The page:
Watching the Macy’s Thanksgiving Day Parade is a special tradition for many, but it was made extra-special for the autism community this year thanks to some attention to detail by Sesame Street staff members.
When the Sesame Street team put their float together this year, they put some thought into how their characters would feel about being in the parade, particularly Julia, one of the show’s newest characters, who has autism.
Julia showed up for the parade fully prepared for sensory overload. She stayed close to her friend Rosita and wore her noise-canceling headphones throughout the event.
Noise-canceling headphones are a device often used by people operating heavy machinery, but they’re also great for those on the spectrum who are easily aggravated by loud noises and other sensory input. These sound-muffling headphones can make it easier for people with sensory processing issues to attend noisy events like concerts, races, fairs, and, of course, parades.
“We are thrilled to have our friend Julia join us at the Thanksgiving Day Parade this year!” Sesame Street wrote on Twitter. “With the help of her friend Rosita and the comfort of her noise-canceling headphones, Julia is ready for a fun and festive day in NYC!”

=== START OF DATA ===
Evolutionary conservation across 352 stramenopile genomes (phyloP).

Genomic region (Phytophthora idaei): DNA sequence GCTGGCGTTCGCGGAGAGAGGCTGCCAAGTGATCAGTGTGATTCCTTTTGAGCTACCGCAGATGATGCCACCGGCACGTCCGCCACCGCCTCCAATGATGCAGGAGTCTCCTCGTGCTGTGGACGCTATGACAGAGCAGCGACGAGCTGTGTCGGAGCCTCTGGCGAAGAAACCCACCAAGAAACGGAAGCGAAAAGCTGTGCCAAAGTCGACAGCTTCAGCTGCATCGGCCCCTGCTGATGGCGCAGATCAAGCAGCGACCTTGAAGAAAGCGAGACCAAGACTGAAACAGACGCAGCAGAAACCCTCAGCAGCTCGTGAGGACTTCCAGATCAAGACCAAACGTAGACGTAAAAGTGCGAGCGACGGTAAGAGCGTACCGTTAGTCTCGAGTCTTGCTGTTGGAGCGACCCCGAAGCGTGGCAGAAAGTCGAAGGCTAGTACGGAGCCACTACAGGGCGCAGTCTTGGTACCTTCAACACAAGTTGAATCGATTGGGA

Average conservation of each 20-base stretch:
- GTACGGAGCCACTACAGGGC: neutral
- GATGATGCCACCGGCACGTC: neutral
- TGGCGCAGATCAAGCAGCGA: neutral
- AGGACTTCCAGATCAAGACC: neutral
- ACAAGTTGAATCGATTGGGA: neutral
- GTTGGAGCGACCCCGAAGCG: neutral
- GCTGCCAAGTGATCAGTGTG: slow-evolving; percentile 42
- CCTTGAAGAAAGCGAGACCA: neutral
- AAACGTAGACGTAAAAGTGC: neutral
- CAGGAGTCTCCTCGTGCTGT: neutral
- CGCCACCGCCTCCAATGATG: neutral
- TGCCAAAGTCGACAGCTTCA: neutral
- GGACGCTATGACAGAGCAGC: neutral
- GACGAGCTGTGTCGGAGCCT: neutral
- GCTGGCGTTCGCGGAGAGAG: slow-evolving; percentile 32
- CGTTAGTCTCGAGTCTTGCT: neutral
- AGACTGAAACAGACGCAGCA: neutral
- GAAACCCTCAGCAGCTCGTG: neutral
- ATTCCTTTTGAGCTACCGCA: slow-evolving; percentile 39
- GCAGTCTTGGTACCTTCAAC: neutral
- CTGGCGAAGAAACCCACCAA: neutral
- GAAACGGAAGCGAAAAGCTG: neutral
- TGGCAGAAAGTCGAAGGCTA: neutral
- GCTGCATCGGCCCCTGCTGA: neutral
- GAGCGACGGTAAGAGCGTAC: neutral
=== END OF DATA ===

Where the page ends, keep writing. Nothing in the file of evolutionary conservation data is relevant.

A few hawk-eyed viewers posted photos of Julia to Twitter and other social media sites, stating their appreciation for the extra care Sesame Street put into making Julia’s character realistic and reducing the stigma surrounding autism and sensory processing issues.
“My autistic daughter saw Julia on the Sesame Street float and said, ‘There’s Julia wearing her headphones because she’s autistic,'” one Twitter user shared. “Seeing others like her represented in society is so important for my girl, it makes her feel included and loved.”
“I love the painstaking work that Sesame Workshop puts into making sure every kid knows they’re welcome on #SesameStreet,” another user wrote on Twitter.
This user, who happens to be autistic, was particularly enthusiastic about the idea: “Guys. Guys. Julia is on the Sesame Street float in the Macy’s Day Parade,” she wrote. “And she’s wearing ear blockers like I do at parades. Like thousands of #ActuallyAutistic kids and adults. Millions of people are watching. This is everything.”
Julia’s character was initially invented in 2015 as part of “Sesame Street and Autism: See Amazing in All Children,” which was the product of five years’ worth of listening to the requests of viewers and consulting with autism experts. She originally appeared in the digital storybook “We’re Amazing, 1,2,3,” but she’s been a regular on the Sesame Street show since her debut in April of 2017.
“For years, families of children with autism have asked us to address the issue,” Dr. Jeanette Betancourt, SVP of U.S. Social Impact, Sesame Workshop said in a press release. “We heard a call to use our expertise and characters to build a bridge between the autism and neurotypical communities.”
Thank you, Sesame Street, for going the extra mile to be more inclusive and accepting in the representation of your characters. You’ve made so many people feel understood and appreciated, and the world needs more of your fantastic attitude!Whizzco